Best paper Awards ceremony
Robson Storey, USM professor and Symposium chair, presented The Shelby F. Thames Best Paper Award to Edwin Chan of the National Institute of Standards and Technology, Polymers Division for, “Harnessing Surface Wrinkling to Measure the Viscoelastic Properties of Polymer Films and Coatings.” John Maddox of Eastman Chemical Company presented the first place award for the graduate student poster to Ryan Hensarling for his poster, “‘Clicking’ Polymer Brushes Using Thiol-Yne Chemistry: Indoors and Out.”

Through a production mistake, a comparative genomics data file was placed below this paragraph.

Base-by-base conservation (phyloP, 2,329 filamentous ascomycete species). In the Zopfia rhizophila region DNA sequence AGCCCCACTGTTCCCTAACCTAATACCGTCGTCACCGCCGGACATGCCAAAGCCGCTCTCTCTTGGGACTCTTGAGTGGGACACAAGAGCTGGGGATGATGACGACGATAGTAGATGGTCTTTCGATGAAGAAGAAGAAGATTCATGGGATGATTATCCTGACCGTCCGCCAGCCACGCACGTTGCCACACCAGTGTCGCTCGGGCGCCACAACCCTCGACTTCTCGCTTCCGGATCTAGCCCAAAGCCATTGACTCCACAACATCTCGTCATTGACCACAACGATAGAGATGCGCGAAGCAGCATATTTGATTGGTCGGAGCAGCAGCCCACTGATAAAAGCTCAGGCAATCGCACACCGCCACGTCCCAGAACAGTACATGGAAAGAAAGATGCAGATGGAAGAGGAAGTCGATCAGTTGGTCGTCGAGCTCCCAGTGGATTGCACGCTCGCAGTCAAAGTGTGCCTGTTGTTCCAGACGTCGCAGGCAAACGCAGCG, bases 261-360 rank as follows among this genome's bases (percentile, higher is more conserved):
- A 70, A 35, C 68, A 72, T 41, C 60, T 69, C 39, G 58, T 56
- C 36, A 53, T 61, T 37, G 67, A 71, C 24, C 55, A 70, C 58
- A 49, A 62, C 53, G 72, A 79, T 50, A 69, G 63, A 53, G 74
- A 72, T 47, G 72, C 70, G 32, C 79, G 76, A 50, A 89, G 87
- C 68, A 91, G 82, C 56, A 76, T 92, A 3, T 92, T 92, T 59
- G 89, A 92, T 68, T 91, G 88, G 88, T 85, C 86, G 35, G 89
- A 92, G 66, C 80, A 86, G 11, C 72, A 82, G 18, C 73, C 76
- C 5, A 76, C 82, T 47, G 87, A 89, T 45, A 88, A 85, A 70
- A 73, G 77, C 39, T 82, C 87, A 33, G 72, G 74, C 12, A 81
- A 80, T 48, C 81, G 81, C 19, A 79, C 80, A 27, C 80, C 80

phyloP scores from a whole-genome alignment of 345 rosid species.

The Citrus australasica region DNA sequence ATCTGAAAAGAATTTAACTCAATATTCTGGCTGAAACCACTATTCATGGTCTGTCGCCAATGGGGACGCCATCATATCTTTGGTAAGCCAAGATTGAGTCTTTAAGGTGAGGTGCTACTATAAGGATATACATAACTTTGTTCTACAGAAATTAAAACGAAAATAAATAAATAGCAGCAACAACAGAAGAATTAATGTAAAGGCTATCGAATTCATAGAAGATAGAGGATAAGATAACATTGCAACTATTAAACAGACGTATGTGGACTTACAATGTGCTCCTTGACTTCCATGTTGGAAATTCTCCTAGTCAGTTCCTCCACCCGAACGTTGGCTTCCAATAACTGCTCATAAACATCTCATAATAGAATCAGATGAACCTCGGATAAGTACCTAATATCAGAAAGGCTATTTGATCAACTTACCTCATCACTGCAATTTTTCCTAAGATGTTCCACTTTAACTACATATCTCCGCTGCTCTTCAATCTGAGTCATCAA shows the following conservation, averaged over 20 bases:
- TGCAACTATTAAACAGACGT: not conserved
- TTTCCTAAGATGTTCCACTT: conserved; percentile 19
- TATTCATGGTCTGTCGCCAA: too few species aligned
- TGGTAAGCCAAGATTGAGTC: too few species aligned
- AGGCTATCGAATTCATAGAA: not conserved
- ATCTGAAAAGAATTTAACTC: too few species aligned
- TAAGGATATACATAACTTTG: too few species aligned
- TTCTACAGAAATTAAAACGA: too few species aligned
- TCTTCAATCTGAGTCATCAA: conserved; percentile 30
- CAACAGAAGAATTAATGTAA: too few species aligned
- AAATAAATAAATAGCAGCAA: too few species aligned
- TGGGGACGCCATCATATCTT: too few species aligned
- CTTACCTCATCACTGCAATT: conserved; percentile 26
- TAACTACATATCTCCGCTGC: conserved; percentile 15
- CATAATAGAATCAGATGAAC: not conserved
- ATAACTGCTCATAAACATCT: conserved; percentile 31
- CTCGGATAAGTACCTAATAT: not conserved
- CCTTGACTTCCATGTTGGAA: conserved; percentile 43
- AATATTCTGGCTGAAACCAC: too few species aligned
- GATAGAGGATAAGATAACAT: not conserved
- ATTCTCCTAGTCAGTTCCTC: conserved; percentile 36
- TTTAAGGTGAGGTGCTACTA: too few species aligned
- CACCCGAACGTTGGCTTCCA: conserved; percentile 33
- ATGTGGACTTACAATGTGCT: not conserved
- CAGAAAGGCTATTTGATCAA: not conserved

According to Strongosky, it is not sufficient for companies to simply develop green products, they must implement sustainability in all aspects of the company, from recycling waste to reducing its carbon footprint. "EcoVision is Sherwin-Williams' sustainability program, whereby, the company is committed to being a recognized leader in the development of sustainable processes, products and activities that are profitable, preserve natural resources and contribute to social improvement," said Strongosky. "The five areas of focus for this program are conservation, innovation, accountability, respect and responsibility. This philosophy refers to the phrase John Elkington first described in 1994 as the triple bottom line. This means a win-win-win business strategy for sustainable development for corporations, where sustainable products and systems use environmentally responsible materials that result in socially responsible products and process that are economically viable. We need to have partnerships with suppliers and collaborate with universities and work together as an industry to link our knowledge."